A Taste of Irish Music Featuring a List of Irish Guitarists

8.  Kevin Shields – Primal Scream, My Bloody Valentine


Ok, he was born in the US to Irish parents – but moved back to Dublin at the age of 10.  Born in Queens, New York City to a mother who worked as a nurse and a food-industry executive father, Kevin Shields is the oldest of five siblings. Shields’ parents emigrated to the U.S. from Ireland in the 1950s.


He went to a Catholic school that he has described as “a really horrible school run by psychopathic nuns.” When he was 10 years old his family returned to Dublin to live close to the support of their extended family.


Shields has described the culture shock of moving to Ireland from the USA, reflecting particularly on the American consumer culture, saying, “It was like going from, as far as I was concerned, the modern world to some distant past.” The one difference between the USA and Ireland that had a big impact on him was the marketing of music towards teenagers in the UK and Ireland. He said it didn’t really exist in that way when he lived in the U.S. in the 1970s.  Shields continues to hold a U.S. passport[3].

One of the most recognisable aspects of Shields’ music is his thick and dreamy guitar sound, associated with his later recordings with My Bloody Valentine.

Customizing the tremolo system for Fender Jaguars and Jazzmasters, Shields manipulates the tremolo arm while strumming chords. He has had the tremolo arm on his guitars extended considerably and uses tape on one end so that the tremolo arm sits very high on the guitar and is very loose. (Alan Di Perna, Guitar World, March 1992, Pg. 26) With the tremolo arm in this position, his motion is not restricted, allowing him to strum chords without having to alter his motion to accommodate the tremolo arm. To thicken the sound, he plays through a Yamaha SPX 90 using a reverse reverb effect that inverts the normal reverb envelope without making the notes backward. (Alan Di Perna, Guitar World, March 1992, Pg. 152) Augmenting his sound further, he cranks amps to exceptionally loud volumes and uses open tunings, causing speaker “breakup” and increasing sustain. Instead of the usual note bending with a tremolo arm, he achieves a kind of chord bending that Rolling Stone described as, “a strange warping effect that makes the music wander in and out of focus”. Fans who played the vinyl record of Loveless were known to check the records for warping on first playing them. On the subject of 1991 album Loveless Shields remarks,” the songs do have weird timings and things, but the textures come from the guitar tunings.”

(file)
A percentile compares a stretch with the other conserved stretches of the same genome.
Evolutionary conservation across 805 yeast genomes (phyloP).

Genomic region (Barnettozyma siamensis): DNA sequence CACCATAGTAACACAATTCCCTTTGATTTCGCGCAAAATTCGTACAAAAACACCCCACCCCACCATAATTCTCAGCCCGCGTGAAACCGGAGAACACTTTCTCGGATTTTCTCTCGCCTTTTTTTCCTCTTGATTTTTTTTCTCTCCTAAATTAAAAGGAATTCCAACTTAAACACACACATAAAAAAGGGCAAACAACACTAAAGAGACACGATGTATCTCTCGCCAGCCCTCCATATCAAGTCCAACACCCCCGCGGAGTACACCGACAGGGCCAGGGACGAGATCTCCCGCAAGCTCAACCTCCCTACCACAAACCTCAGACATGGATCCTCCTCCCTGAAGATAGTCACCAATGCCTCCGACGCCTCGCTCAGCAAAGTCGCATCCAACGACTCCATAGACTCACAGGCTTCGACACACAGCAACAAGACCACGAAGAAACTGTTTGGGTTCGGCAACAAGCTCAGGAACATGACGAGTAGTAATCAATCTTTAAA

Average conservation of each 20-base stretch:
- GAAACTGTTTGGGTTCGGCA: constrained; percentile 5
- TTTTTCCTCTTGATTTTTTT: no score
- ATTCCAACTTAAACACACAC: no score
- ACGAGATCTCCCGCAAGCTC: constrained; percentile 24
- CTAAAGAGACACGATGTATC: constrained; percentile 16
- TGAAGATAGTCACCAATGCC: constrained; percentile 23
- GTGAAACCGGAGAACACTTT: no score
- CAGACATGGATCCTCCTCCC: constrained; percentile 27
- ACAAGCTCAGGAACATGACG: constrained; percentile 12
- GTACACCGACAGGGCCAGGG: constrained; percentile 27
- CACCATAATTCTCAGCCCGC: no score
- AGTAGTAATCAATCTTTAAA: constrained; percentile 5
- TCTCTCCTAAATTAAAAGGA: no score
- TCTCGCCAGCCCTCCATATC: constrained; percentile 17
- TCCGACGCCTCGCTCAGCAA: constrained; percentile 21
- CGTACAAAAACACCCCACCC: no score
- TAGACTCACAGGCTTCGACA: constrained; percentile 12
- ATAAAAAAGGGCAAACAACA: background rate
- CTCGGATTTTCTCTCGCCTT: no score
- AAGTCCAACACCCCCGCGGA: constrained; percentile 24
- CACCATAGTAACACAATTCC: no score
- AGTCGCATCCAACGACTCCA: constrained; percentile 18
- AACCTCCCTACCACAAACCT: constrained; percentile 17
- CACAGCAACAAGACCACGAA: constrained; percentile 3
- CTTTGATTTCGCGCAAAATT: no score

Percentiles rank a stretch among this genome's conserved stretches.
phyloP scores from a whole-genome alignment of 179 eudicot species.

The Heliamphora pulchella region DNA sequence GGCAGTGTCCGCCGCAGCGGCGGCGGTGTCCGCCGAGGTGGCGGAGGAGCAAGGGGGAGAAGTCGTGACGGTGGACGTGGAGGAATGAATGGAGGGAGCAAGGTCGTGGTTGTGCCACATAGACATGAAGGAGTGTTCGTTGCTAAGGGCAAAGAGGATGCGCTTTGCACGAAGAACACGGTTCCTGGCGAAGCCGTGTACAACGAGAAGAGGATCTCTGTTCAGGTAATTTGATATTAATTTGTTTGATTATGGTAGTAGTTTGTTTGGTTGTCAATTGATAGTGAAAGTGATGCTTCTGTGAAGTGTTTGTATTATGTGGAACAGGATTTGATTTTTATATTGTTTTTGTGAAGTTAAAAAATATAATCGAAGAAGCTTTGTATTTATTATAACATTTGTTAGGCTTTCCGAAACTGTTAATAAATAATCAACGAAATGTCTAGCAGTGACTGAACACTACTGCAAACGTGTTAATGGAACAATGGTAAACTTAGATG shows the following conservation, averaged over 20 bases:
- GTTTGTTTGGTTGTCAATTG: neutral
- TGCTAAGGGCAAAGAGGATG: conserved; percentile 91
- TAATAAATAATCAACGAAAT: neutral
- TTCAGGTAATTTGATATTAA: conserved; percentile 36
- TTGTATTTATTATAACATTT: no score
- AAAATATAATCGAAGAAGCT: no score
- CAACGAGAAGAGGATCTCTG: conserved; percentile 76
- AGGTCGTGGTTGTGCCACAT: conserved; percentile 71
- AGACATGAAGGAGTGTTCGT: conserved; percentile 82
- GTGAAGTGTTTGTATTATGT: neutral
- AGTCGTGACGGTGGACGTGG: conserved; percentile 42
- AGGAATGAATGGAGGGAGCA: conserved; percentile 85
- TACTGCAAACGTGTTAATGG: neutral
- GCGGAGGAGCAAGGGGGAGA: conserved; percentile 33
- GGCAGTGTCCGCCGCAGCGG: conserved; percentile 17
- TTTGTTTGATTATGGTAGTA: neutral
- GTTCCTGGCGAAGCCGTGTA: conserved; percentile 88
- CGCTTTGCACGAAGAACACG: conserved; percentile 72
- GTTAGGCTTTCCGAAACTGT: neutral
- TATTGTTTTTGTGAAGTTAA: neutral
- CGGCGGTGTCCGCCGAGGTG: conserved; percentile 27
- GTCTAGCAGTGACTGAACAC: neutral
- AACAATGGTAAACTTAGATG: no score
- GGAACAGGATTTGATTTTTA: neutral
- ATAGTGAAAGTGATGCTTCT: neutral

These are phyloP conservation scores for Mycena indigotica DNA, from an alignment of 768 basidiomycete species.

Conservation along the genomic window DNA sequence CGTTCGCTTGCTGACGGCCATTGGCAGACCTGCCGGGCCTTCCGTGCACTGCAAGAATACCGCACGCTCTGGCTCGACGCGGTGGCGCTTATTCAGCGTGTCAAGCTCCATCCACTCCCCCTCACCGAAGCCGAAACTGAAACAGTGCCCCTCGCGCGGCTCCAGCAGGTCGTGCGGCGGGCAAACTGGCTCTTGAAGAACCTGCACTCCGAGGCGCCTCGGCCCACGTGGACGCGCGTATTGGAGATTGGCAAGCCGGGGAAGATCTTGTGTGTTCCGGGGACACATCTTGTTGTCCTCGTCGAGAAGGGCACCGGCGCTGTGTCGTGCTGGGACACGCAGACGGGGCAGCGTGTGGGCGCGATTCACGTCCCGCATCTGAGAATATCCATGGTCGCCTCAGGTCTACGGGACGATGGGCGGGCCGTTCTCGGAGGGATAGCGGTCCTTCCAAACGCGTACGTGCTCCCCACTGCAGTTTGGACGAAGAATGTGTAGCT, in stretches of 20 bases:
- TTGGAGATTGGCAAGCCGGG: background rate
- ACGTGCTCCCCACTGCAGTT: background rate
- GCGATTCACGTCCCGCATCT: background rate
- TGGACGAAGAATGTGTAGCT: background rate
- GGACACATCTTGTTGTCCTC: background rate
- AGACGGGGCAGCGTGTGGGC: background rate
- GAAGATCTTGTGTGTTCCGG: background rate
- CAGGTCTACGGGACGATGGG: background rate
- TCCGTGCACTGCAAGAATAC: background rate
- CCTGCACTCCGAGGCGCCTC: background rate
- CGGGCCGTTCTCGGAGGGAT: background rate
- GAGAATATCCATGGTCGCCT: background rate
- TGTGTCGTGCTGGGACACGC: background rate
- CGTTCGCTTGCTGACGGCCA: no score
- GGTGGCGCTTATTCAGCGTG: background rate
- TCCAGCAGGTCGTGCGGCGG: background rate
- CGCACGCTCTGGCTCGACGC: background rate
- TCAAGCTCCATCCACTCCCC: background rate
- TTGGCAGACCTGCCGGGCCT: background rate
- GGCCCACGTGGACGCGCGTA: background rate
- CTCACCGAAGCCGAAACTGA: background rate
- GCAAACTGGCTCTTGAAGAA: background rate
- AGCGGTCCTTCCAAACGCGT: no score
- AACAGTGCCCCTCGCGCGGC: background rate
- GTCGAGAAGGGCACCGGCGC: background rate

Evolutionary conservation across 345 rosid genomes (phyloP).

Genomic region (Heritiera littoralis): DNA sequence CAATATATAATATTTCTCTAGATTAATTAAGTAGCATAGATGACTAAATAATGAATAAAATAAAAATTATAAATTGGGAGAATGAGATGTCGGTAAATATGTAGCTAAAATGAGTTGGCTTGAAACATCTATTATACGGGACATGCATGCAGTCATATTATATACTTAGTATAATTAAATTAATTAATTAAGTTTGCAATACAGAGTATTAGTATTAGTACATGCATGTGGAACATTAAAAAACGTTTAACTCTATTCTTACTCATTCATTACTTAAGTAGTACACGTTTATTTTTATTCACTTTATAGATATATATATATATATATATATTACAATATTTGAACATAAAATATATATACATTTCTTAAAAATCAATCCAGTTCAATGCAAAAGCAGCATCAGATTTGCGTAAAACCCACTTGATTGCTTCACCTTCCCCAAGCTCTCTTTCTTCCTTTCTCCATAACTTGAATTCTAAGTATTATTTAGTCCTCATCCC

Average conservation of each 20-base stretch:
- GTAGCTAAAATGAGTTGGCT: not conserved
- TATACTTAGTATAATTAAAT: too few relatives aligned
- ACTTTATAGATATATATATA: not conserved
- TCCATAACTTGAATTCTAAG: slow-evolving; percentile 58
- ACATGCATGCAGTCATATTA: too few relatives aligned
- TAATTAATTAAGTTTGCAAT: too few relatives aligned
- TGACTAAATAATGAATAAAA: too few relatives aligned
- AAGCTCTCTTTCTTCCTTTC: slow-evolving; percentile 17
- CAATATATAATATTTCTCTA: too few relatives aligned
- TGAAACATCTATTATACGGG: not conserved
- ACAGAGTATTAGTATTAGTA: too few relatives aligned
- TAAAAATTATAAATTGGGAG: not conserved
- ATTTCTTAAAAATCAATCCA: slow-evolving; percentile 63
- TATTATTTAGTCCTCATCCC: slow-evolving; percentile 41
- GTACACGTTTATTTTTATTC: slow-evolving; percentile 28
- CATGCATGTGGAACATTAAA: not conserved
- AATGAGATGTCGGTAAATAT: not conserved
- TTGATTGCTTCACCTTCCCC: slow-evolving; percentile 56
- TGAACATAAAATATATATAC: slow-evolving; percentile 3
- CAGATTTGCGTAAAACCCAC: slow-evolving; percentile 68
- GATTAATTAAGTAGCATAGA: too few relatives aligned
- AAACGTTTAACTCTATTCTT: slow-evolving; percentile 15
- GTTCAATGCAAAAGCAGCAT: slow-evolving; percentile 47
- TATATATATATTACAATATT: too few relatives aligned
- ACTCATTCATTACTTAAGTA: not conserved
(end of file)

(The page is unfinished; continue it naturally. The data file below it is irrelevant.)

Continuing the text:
Shields has pointed out that he uses far fewer effects pedals and overdubs than fans and the music press sometimes make him out to use. He has noted many times in interviews that most tracks feature one or two main, albeit massive sounding, guitar tracks that give off many layers of sound. This has mistakenly led people to believe he uses multiple overdubs which he has repeated over and over is not how his sound is achieved, at least not before the Tremolo EP. Although Tremolo and Loveless featured more sampling and sampled guitar, (Simon Reynolds, NYTimes, December 1, 1991, Arts Section Pg. 26) one need only play around with a Jaguar or Jazzmaster and Yamaha SPX 90 with some strings in open tunings to get an idea of how he achieves a massive swirling guitar sound with one guitar that to some sound like numerous overdubs. Kevin’s earlier recordings pre-Tremolo consisted mostly of one guitar during the chorus and then a guitar with a different tone during the verses. Tremolo and Loveless involved more sampling of guitars and synths. Shields explained, “Ninety percent of what we do is just a guitar straight into an amp.” (Alan Di Perna, Guitar World, March 1992, Pg. 25-26) “People think it’s all pedals, but all my pedals are graphic equalizers and tone controls. It’s all in the tone.” (Steve Double, NME November 9, 1991, pg. 14) Various effects pedals mainly play a role when trying to recreate studio sounds in a live setting.


In August 2003, Shields was voted the 95th greatest guitarist of all time by the Rolling Stone magazine.

For recent live shows he admitted to using 30 effects pedals to achieve his guitar sound.



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